The Economics Times
New Delhi

Philanthropist Rohini Nilekani believes mainstream media is weighed down by many handicaps and, therefore, wants to co-create an entirely new media platform primarily funded by donor money. While it's too early to reveal details of the new media entity taking shape, she says, it will be fairly meaningful in size and impact, and not some facile effort at tinkering on the sidelines.

She draws inspiration from the early experiences of a mercurial fellow philanthropist and the humungous potential a digital economy offers. Media is crying to be reinvented for a new age. Billionairephilanthropist Pierre Omidyar, founder of eBay, has recognised this and is first off the block. He has committed $250 million to a radically new media platform, First Look Media, which has in its ranks journalists like Glenn Greenwald, who reported on the Edward Snowden documents. Omidyar pitches First Look as a "model for great journalism, free from financial and political interference".

Nilekani too is keen to craft and support a countervailing voice. "A canary in the mine, warning of approaching complications, whether in the corporate space or in society," she explains. CV Madhukar, co-founder of PRS Legislative Research (PRS) who is now leading Omidyar Network in India is a pivotal actor in the new effort. "We want the media business to be sustainable," he says. "We are keen student- investors, and we want to learn what might work."

Why are Nilekani and Madhukar keen on the media space? It's not a desire to be media moguls of sorts. It stems from an inclination to help alter the governance framework in India. Media is one of the vehicles to achieve this goal. Their thinking, in a way, also signifies a certain maturing of Indian philanthropy, which is now readying to enter the so-called no-go areas.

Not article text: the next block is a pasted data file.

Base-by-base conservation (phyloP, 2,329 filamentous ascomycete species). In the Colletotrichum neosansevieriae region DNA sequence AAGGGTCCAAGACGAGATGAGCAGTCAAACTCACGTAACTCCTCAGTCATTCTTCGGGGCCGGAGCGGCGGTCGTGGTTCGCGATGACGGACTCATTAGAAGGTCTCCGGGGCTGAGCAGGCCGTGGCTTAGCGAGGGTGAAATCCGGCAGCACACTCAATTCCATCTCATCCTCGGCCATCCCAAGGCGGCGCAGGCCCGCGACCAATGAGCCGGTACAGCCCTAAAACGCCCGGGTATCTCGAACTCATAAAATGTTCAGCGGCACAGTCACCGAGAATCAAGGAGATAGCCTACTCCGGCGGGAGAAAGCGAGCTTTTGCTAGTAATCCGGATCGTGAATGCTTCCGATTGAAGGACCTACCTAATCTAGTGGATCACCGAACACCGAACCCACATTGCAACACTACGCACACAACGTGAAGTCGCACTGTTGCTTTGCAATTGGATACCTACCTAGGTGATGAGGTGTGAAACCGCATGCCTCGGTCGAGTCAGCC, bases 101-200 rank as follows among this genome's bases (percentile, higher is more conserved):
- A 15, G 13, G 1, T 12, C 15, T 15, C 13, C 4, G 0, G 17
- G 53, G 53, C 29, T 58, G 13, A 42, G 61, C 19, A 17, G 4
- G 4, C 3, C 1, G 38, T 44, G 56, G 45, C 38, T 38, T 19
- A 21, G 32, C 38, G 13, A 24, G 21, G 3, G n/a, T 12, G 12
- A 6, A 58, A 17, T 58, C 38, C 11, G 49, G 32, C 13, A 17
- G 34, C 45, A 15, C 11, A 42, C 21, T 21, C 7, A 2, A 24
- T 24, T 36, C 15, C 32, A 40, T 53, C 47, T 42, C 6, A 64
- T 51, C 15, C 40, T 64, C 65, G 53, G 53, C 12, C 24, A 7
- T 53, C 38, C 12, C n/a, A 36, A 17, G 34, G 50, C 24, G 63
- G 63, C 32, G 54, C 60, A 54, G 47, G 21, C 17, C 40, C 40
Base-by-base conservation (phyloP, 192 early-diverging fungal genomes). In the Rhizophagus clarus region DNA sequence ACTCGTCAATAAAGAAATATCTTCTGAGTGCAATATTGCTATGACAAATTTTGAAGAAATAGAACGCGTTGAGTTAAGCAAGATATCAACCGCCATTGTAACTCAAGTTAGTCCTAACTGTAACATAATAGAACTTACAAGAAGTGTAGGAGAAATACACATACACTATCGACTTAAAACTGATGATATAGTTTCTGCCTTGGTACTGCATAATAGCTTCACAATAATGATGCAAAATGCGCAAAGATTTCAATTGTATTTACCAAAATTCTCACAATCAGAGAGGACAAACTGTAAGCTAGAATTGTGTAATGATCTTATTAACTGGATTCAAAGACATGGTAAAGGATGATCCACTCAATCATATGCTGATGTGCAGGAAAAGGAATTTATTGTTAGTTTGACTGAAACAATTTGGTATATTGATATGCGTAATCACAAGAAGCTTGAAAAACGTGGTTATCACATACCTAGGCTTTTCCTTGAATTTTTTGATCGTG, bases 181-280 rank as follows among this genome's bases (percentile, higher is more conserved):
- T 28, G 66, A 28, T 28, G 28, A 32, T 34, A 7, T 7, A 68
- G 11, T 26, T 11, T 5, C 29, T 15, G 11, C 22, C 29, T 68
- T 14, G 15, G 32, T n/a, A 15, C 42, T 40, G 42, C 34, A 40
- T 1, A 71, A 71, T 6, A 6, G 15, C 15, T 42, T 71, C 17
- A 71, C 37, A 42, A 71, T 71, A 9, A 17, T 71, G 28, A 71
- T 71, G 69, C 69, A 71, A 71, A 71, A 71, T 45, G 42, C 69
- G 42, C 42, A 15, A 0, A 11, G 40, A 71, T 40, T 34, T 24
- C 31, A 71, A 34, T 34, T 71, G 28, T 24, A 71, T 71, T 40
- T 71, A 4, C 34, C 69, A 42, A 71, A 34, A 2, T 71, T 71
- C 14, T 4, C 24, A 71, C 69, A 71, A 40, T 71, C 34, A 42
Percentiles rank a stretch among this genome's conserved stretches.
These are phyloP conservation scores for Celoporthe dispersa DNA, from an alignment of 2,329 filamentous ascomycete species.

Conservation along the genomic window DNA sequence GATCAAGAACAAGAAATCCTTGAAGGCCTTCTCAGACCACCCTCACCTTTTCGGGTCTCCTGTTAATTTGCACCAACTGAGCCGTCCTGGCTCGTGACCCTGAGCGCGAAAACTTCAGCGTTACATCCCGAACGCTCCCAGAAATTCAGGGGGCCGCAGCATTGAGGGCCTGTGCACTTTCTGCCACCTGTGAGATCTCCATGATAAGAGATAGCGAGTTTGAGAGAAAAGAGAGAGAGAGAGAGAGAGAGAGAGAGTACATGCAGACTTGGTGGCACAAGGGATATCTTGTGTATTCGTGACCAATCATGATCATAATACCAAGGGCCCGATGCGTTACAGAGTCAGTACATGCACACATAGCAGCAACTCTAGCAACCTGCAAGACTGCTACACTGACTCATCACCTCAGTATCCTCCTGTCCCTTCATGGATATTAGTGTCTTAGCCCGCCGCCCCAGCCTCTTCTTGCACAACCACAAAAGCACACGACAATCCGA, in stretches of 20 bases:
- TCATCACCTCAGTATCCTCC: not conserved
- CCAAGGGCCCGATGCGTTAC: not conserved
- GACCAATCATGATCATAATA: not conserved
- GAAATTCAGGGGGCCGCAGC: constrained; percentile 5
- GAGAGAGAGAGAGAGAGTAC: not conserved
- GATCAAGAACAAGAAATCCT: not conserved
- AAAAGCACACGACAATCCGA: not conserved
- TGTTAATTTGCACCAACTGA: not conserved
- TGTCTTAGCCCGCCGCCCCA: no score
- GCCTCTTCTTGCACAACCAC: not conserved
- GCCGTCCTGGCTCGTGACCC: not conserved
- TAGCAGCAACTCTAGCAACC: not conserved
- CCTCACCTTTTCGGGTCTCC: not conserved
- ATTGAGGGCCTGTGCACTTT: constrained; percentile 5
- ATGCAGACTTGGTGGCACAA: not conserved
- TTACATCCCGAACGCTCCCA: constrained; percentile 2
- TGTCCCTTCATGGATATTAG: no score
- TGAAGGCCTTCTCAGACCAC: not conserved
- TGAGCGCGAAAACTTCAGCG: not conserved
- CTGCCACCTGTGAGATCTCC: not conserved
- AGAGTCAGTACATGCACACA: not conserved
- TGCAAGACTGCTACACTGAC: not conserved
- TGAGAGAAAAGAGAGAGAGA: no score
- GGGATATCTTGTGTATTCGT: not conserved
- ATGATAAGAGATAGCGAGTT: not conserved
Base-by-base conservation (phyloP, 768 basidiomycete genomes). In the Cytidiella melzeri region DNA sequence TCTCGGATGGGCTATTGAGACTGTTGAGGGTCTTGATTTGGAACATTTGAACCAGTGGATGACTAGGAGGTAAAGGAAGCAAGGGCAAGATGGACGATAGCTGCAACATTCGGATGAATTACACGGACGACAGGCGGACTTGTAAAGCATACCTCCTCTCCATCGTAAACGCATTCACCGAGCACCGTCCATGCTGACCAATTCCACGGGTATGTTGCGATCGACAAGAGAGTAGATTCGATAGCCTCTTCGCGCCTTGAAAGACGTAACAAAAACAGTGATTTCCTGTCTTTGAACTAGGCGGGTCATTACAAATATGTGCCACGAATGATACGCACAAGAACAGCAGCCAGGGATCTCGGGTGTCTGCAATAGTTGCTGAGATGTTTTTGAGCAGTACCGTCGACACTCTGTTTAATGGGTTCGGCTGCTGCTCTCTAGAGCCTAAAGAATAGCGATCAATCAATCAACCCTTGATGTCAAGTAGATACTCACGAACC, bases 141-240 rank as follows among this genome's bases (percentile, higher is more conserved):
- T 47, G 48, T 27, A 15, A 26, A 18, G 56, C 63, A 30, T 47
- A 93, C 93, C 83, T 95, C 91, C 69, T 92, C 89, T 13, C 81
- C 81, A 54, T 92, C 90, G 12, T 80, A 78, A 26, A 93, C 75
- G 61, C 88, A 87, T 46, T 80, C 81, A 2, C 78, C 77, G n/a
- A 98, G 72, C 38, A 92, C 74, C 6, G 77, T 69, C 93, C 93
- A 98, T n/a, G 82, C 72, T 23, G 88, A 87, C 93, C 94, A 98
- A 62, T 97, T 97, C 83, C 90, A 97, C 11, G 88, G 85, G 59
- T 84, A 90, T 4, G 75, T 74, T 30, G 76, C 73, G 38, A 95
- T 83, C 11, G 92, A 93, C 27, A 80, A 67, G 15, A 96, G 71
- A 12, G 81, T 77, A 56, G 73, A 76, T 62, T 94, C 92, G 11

Improving Governance

"Unless the governance piece is put in place, I don't think we can have an India where we would be happy to live in," says Anu Aga, former chairperson of Thermax and Rajya Sabha member. "We have to stand up and speak out to protect the very fabric of our society, our democracy, the freedoms we so cherish."

Aga is not involved in the media initiative, but has always been a keen votary for reforms in the way India is governed. She was an early supporter of two non-profits: Association for Democratic Reforms (ADR), campaigning for electoral and political reforms, and PRS, which extends independent, non-partisan research support to Parliamentarians and legislators. For Nilekani, who has been working on issues in water and education, the realisation that governance had to be addressed flows from the impediments she has faced even as a do-gooder.

Even putting quality textbooks in the hands of school children has been a frustrating experience for her. "The political economy of the procurement process in education is horrendous," she laments. Breaking out of the verticals, the silos, was inevitable.

Cross-cutting, horizontal issues of governance have to figure on the philanthropy radar for any meaningful change to happen. Nilekani is now willing to channel much of the Rs 164 crore she raised recently by selling her Infosys shares into this space over the next three years. She is already supporting a host of initiatives, including in media, data access and think-tanks. She is not alone.

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